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Moving programs and OS to new partition


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#1 Planemaster2

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Posted 29 January 2017 - 09:29 AM

Hey all,

 

I made a new partition within my hard drive (250GB) after scanning it with HD Tune Pro. What I found was that the first 250GB part of my Hard Disk had the fastest read and write speed so I made a new partition at that size. Question is, how do I go about moving all the programs that I want to move to this new partition and how to move the OS as well.

 

Any ideas?

 

#EDIT: Please ignore this now, just realized my error 


Edited by Planemaster2, 29 January 2017 - 09:50 AM.


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#2 Platypus

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Posted 29 January 2017 - 09:43 AM

The fastest section of a hard drive is at the start, where the C: drive is normally created. Unless your system had an unusual preparation that left unallocated space at the beginning of the drive that you could create that 250GB partition in, the existing OS and applications already occupy the faster section of the drive. If you shrank the size of the C: partition and added a new one, it will be at the end of the drive where the data transfer rate is lower.


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#3 RolandJS

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Posted 29 January 2017 - 09:44 AM

Help me understand, you have one internal HD with two partitions; the original partition has your OS and programs;  you want to migrate, move, everything from the original partition into the target partition; I have one question:  how do you know that the new partition will actually be faster when there is actually lots and lots of OS and programs in it? 


Edited by RolandJS, 29 January 2017 - 09:45 AM.

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#4 Planemaster2

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Posted 29 January 2017 - 09:47 AM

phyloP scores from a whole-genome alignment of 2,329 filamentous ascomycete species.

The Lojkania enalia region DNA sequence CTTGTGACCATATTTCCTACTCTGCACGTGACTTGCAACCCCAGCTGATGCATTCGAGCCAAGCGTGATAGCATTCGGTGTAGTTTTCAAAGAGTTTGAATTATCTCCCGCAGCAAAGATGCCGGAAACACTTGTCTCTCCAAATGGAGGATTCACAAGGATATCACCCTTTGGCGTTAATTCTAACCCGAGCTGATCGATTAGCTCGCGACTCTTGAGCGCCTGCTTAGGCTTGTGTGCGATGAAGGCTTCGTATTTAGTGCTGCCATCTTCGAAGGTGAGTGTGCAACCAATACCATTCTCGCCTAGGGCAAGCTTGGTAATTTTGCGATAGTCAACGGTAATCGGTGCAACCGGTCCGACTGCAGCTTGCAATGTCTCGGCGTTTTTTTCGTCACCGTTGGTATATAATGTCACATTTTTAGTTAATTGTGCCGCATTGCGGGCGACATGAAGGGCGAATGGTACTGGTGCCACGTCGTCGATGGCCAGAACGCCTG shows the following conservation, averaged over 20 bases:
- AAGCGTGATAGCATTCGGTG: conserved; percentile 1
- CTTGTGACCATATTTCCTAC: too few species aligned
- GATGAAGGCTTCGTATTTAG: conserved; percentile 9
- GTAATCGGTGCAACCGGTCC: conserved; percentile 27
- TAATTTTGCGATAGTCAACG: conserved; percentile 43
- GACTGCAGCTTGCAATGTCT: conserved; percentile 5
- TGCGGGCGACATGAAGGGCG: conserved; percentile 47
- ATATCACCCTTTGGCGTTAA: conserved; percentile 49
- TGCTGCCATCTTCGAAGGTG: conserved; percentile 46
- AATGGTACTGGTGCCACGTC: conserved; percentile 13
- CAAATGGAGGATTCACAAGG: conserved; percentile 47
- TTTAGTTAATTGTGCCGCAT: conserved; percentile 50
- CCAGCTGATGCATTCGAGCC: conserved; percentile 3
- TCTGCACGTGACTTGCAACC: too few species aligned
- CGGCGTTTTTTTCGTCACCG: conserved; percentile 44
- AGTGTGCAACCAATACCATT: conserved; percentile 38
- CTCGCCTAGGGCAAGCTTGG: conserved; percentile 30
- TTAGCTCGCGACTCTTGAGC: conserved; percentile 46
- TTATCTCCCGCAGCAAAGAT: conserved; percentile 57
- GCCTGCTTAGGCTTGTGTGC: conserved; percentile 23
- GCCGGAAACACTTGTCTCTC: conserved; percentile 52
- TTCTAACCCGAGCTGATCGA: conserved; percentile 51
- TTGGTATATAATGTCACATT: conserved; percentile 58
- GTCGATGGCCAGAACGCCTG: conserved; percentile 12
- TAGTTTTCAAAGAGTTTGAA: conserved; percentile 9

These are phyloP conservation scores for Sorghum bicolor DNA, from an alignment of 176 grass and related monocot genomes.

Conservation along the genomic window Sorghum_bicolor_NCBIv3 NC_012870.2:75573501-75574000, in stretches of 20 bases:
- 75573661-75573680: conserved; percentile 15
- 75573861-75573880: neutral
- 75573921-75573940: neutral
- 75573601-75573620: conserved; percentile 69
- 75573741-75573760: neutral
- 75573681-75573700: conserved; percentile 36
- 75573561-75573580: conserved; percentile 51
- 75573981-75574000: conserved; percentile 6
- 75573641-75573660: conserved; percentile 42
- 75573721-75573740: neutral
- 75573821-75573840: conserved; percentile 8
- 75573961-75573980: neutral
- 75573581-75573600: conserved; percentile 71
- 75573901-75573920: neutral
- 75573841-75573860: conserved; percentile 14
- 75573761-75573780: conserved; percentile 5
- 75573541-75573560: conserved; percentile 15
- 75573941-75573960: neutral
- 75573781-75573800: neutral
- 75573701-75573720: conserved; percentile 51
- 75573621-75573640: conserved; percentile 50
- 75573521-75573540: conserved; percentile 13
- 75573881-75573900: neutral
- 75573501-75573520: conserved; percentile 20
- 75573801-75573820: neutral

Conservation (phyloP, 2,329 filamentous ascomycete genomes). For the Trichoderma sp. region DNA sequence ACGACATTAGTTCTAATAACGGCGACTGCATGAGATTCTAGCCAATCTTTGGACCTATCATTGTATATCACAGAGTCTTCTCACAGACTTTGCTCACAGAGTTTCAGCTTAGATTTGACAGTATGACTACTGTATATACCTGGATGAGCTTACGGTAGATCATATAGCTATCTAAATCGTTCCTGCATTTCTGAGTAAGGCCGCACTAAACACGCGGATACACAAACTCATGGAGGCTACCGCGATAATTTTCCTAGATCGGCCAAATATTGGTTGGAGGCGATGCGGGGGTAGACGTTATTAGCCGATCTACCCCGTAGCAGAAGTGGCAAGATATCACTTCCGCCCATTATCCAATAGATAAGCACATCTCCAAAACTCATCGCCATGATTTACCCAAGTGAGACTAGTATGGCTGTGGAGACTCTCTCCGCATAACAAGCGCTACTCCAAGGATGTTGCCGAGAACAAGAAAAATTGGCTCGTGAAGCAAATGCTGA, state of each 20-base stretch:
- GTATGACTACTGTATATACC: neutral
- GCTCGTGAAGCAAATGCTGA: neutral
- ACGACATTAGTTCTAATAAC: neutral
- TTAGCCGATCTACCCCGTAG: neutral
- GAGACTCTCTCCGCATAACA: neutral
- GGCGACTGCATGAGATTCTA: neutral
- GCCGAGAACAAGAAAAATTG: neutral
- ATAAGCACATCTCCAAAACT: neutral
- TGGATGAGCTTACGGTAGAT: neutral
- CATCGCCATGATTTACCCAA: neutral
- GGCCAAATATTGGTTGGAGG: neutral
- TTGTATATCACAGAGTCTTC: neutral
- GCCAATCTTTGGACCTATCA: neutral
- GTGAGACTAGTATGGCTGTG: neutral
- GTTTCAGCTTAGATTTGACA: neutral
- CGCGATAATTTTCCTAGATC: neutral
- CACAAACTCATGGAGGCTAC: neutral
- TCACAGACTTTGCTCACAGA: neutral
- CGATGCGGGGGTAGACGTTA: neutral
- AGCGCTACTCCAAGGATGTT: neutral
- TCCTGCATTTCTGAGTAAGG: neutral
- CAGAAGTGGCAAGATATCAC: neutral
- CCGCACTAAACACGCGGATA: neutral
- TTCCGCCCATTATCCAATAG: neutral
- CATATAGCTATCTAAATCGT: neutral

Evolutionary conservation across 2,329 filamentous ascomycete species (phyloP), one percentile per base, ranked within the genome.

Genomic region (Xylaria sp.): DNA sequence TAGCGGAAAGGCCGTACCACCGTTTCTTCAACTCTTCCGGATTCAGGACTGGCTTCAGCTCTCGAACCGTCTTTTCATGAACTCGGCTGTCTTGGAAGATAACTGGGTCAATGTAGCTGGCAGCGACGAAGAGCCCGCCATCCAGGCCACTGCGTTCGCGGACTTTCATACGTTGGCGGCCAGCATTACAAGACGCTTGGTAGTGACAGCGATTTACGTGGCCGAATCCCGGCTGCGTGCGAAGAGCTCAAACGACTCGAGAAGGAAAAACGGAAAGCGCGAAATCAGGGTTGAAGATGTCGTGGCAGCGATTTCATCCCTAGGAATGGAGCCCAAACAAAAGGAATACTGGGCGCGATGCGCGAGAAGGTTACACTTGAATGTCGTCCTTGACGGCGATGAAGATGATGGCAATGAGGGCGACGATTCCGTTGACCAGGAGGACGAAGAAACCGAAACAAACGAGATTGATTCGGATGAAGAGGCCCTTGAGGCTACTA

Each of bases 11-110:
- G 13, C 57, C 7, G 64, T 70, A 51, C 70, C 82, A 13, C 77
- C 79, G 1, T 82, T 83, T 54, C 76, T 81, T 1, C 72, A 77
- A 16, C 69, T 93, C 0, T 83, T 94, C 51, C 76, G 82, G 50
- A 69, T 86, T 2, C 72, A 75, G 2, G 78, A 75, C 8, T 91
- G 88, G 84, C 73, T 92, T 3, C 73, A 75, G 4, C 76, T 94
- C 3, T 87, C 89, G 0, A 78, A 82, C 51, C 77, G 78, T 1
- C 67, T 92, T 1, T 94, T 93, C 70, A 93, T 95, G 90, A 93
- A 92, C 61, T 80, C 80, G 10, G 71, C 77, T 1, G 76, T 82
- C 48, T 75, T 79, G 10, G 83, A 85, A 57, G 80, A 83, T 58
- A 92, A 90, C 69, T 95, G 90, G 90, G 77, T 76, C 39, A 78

The fastest section of a hard drive is at the start, where the C: drive is normally created. Unless your system had an unusual preparation that left unallocated space at the beginning of the drive that you could create that 250GB partition in, the existing OS and applications already occupy the faster section of the drive. If you shrank the size of the C: partition and added a new one, it will be at the end of the drive where the data transfer rate is lower.

 

Thanks, useful to know of course as I was following a tutorial somewhere which wasn't very clear as it is. 

 

 

Help me understand, you have one internal HD with two partitions; the original partition has your OS and programs;  you want to migrate, move, everything from the original partition into the target partition; I have one question:  how do you know that the new partition will actually be faster when there is actually lots and lots of OS and programs in it? 

 

The previous reply made me realise that I actually need a secondary hard drive to perform this partitioning trick, but thanks anyway. Just realized how stupid of me it was to do this  :mellow:


Edited by Planemaster2, 29 January 2017 - 09:48 AM.


#5 RolandJS

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Posted 29 January 2017 - 09:51 AM

Not stupid at all!  Everybody wants a faster OS and stuff -- you had the courage to do some research in different places, that's ok!


"Take care of thy backups and thy restores shall take care of thee."  -- Ben Franklin revisited.

http://collegecafe.fr.yuku.com/forums/45/Computer-Technologies/

Backup, backup, backup! -- Lady Fitzgerald (w7forums)

Clone or Image often! Backup... -- RockE (WSL)


#6 Platypus

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Posted 29 January 2017 - 09:53 AM

Never mind, we've all had an idea that seemed good until we took a second look at it! You can improve the responsiveness of a system with judicious use of a second hard drive, but these days you can get much more performance enhancement by using a SSD for OS and applications, and the regular HDD for long term data storage.


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#7 Rocky Bennett

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Posted 29 January 2017 - 10:39 AM

I second the recommendation of an SSD for the OS and programs.


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#8 Planemaster2

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Posted 29 January 2017 - 11:01 AM

I second the recommendation of an SSD for the OS and programs.

 

Apparently, my mobo isn't great with SSD's. It doesn't have SATA 3, just lots of SATA 2 which isn't great fro SSD's unfortunately.



#9 Platypus

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Posted 30 January 2017 - 12:05 AM

You won't get the full potential from a SSD using SATA II as far as data transfer rate goes, but it should still be rather faster than a typical platter drive. More significant, the latency (delays) experienced by a spinning drive from spin speed and head seek time, doesn't trouble a SSD, and that difference applies regardless of the interface bandwidth.


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